It’s taken them three albums, but Cobra Starship has finally found stable middle ground. New album “Hot Mess” takes the smooth synth-pop sound from their debut album “While the City Sleeps, We Rule the Streets,” and mixes it with the over-the-top outrageousness of second album “Viva La Cobra.” Add a dash of big-named guests (Gossip Girl‘s Leighton Meester, Fall Out Boy’s Patrick Stump, Kara DioGuardi, and Kevin Rudolf), sprinkle liberally with lyrics about partying and hooking up, and you’ve got the most consistent album that Cobra Starship has released in their four year career.
Many people who were fans of frontman Gabe Saporta’s former band, Midtown, often beg him to ditch his purple hoodies and go back to his roots, but he seems to be most comfortable in Cobra Starship, where he can take musical risks that would be career suicide for anyone else. Sampling Hall and Oates? No problem. Titling a song “Pete Wentz Is the Only Reason We’re Famous”? Of course.
One big difference between “Hot Mess” and Cobra Starship’s other albums is that this one follows the band’s first true radio success, with “Good Girls Go Bad” reaching number 10 on the Billboard Hot 100 chart. None of Cobra Starship’s other singles have ever been featured this heavily on the radio, so it will be interesting to see if radio play translates to higher album sales.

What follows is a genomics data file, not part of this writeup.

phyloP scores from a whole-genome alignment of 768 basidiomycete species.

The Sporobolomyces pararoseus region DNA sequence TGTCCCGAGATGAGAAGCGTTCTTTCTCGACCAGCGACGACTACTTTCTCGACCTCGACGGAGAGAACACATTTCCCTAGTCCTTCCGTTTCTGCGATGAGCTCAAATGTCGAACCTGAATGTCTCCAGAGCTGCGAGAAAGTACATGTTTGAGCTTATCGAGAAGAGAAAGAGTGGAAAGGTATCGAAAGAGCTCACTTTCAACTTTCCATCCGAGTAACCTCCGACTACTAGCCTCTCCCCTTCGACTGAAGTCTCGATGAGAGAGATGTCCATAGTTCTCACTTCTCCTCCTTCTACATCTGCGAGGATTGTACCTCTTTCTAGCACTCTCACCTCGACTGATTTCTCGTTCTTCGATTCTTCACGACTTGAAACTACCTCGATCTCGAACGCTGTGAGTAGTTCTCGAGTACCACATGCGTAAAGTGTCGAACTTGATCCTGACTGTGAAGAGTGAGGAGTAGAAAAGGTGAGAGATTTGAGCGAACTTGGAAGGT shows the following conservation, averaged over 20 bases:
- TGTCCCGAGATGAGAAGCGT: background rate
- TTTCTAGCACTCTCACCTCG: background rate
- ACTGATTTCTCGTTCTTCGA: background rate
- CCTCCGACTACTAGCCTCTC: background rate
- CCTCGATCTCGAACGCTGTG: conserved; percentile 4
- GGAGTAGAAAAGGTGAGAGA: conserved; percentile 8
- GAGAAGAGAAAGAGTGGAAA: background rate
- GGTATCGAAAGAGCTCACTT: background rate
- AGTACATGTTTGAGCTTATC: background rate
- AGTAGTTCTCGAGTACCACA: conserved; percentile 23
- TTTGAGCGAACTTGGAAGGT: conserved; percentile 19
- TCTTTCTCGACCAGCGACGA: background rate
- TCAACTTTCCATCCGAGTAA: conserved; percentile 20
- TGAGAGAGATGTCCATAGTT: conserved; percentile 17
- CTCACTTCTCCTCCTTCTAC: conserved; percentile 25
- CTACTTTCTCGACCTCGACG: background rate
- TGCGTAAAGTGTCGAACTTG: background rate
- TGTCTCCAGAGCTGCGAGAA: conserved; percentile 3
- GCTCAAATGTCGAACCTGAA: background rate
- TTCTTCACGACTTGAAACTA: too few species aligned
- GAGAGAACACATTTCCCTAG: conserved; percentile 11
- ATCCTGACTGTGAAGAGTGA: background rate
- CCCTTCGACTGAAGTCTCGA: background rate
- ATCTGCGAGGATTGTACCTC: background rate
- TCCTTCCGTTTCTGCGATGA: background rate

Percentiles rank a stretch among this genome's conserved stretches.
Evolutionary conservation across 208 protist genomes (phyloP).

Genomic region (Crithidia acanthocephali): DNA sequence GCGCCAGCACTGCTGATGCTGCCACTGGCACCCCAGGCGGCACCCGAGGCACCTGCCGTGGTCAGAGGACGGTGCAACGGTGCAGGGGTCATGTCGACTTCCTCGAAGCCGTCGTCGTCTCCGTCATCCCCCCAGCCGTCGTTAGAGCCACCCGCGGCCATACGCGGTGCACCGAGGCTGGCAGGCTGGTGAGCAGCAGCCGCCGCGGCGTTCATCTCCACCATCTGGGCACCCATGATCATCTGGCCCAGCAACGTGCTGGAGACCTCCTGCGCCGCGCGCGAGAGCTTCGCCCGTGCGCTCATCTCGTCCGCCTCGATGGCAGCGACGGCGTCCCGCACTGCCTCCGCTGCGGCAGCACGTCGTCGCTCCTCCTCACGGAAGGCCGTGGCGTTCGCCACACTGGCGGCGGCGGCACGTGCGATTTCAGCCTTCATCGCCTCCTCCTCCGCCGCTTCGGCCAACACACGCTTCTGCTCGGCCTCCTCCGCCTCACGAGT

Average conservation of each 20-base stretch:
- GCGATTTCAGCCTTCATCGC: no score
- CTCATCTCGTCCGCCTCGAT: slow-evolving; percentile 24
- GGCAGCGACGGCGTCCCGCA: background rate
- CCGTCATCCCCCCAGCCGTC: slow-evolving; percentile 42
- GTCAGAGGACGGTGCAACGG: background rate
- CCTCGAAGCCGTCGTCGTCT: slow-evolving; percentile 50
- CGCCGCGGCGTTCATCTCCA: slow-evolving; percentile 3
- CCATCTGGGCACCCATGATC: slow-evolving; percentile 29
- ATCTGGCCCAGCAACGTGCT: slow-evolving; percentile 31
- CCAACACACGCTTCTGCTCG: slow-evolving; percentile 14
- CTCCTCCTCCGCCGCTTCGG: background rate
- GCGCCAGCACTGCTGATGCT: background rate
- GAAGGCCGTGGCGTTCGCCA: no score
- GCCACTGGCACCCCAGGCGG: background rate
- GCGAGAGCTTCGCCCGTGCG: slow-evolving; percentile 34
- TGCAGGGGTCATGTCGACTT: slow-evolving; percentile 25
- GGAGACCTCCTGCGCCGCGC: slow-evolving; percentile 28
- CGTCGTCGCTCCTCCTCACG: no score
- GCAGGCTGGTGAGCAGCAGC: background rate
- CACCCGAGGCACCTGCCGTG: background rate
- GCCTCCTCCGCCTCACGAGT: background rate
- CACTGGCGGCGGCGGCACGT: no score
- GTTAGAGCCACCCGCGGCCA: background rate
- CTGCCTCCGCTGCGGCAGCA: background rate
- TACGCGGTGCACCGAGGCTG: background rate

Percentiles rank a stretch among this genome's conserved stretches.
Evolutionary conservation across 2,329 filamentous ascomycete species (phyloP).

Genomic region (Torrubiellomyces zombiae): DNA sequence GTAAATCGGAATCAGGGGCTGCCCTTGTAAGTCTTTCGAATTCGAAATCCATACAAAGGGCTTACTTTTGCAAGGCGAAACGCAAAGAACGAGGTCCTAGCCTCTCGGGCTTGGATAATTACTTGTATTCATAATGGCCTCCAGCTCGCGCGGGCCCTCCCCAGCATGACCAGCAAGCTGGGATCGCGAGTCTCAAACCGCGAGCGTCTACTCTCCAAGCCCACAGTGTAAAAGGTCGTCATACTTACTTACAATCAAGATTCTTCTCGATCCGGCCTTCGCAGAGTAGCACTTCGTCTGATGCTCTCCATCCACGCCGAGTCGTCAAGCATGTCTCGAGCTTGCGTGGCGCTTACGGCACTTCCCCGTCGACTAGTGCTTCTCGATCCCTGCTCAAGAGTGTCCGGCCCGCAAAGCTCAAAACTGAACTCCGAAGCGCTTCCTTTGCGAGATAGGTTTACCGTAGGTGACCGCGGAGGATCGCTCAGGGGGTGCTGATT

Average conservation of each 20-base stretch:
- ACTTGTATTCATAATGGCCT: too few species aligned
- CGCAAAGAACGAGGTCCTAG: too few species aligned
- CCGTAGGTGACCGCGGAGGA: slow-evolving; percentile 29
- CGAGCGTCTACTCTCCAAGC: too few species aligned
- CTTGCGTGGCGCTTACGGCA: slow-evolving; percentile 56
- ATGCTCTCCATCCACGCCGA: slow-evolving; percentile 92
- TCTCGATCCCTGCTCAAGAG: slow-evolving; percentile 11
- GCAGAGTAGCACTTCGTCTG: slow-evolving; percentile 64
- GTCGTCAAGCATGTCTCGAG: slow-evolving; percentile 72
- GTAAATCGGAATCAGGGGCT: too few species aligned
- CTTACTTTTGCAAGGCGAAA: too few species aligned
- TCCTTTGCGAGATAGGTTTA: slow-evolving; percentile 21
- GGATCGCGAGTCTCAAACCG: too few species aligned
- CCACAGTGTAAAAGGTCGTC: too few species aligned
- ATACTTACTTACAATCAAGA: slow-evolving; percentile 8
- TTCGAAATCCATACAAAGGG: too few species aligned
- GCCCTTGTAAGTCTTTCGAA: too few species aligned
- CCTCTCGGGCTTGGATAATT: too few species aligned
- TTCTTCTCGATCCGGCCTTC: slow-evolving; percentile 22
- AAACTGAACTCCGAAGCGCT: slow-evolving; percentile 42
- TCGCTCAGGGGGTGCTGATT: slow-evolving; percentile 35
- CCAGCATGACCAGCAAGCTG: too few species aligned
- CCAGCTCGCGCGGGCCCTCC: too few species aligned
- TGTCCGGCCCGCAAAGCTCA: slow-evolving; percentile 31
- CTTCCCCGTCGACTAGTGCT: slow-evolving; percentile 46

Album opener “Nice Guys Finish Last” explodes out of your speakers and grabs you by the shirt, sampling both Gary Glitter’s “Rock and Roll Part II” and Adam Ant’s “Goody Two Shoes.” The title track has a catchy chorus and could easily get heavy radio rotation, if “Good Girls Go Bad” is any indication. “Fold Your Hands Child” and “Living in the Sky With Diamonds” provide a welcome respite from the album’s constant high. Cobra Starship even acknowledges the fact that most of the music scene doesn’t take them seriously with “You’re Not in On the Joke, singing “If you see them laughing/don’t follow them/’cause they’re not in on the joke.” It may seem exclusionary, but it’s true; diehard Cobra Starship fans get what the band is about, and that’s part of their massive appeal. Those who find the band annoying need not apply.
It’s sad, though, that Cobra Starship doesn’t get the respect they deserve and are written off as neon-loving hipsters with limited talent. Peruse and Cobra-related message board on punknews.org or absolutepunk.com and you’ll find comments like this gem: “What’s the joke to be in on? Getting a bunch of kids to listen to shitty dance music in the guise of a rock band?” Cobra Starship may not be the most serious of bands, but the music is fun, and that’s really all that matters.
Underneath their quirky, Day-Glo exterior, Cobra Starship is smart and it’s obvious that each musical step they take, including the ones taken on “Hot Mess, is carefully calculated.
(photo courtesy of MTV.com)